California’s Department of Motor Vehicles is inviting up to 1.5 million people to participate in a pilot of its mobile driver’s license (mDL).
Available through a dedicated mobile app, the digital credential can be used as official ID at a limited number of retail locations and airports, with plans to expand its utility in the future. A handful of convenience stores are participating in the pilot through support for the mDL’s “TruAge” system, which lets end users confirm that they are of age for age-restricted purchases by presenting a QR code through their mDL app.
The mDL’s enrollment process further reinforces a growing trend of selfie-based identity verification, prompting the end user to take a selfie and to submit photos of their physical driver’s license. A demonstration video released by the California DMV appears to show an automated verification process — presumably one that uses facial recognition to match the user’s selfie to their ID.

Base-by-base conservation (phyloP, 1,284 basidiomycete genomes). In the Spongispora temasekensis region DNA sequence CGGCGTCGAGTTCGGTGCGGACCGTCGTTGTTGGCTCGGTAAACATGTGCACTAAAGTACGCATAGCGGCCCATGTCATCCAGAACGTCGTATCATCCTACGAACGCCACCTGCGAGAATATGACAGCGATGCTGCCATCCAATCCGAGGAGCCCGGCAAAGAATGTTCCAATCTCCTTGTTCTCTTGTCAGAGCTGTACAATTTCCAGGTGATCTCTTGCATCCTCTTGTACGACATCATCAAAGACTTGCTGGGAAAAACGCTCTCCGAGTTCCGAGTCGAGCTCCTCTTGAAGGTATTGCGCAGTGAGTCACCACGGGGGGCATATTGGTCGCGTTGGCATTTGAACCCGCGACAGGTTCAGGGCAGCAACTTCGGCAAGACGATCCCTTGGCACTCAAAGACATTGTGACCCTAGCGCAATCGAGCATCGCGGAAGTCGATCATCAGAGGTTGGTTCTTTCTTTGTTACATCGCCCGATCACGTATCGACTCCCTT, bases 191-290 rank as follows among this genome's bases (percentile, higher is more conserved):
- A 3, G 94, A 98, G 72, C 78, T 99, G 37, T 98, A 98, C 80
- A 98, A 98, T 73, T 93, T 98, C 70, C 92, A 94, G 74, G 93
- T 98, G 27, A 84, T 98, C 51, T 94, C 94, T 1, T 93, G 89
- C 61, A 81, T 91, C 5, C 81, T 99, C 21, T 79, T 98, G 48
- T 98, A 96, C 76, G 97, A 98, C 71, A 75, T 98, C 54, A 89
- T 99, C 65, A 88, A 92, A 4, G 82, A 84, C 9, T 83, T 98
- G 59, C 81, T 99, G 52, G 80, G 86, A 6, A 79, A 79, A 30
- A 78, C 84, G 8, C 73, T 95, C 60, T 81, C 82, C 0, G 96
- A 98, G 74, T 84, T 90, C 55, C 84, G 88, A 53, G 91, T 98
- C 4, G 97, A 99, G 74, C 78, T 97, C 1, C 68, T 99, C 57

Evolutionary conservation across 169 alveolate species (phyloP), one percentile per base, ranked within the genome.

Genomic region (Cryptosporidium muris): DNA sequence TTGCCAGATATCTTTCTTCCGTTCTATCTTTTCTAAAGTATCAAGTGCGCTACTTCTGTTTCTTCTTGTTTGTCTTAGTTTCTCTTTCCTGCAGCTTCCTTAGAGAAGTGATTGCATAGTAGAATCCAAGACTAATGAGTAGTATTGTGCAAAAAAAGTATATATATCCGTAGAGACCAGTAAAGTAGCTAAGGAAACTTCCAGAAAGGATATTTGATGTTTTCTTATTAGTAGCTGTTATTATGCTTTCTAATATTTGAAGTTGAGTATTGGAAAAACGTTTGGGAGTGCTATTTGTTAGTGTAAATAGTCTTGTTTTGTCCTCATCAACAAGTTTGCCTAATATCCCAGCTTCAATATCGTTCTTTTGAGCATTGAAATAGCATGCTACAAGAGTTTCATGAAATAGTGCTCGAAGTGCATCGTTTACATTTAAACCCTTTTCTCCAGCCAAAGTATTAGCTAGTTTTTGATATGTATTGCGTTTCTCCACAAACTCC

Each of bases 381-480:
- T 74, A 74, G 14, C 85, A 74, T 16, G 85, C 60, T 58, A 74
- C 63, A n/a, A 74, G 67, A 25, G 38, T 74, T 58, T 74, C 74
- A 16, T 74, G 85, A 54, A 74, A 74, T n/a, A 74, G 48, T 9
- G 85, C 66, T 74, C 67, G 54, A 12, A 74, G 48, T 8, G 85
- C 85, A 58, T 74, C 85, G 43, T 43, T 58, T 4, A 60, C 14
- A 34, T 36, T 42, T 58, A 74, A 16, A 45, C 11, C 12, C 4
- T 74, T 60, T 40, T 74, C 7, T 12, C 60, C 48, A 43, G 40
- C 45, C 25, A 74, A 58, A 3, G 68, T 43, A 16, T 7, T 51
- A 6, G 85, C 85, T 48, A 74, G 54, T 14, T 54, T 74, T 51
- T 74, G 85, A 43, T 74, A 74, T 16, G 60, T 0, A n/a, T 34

It is not yet clear which vendor or vendors provided California’s mDL technology, but it may be worth noting that French multinational IDEMIA renewed its relationship with the California government last year, signing a 12-year agreement to continue providing services related to California driver’s licenses — including services “beyond the production of physical ID cards.” IDEMIA has provided mobile driver’s license technologies for other states including Arizona, Delaware, Mississippi, and Oklahoma.
The pilot’s launch comes after the California DMV’s Chief Digital Transformation Officer, Ajay Gupta, suggested his agency was headed toward a late-summer trial earlier this year.
August 21, 2023 – by Alex Perala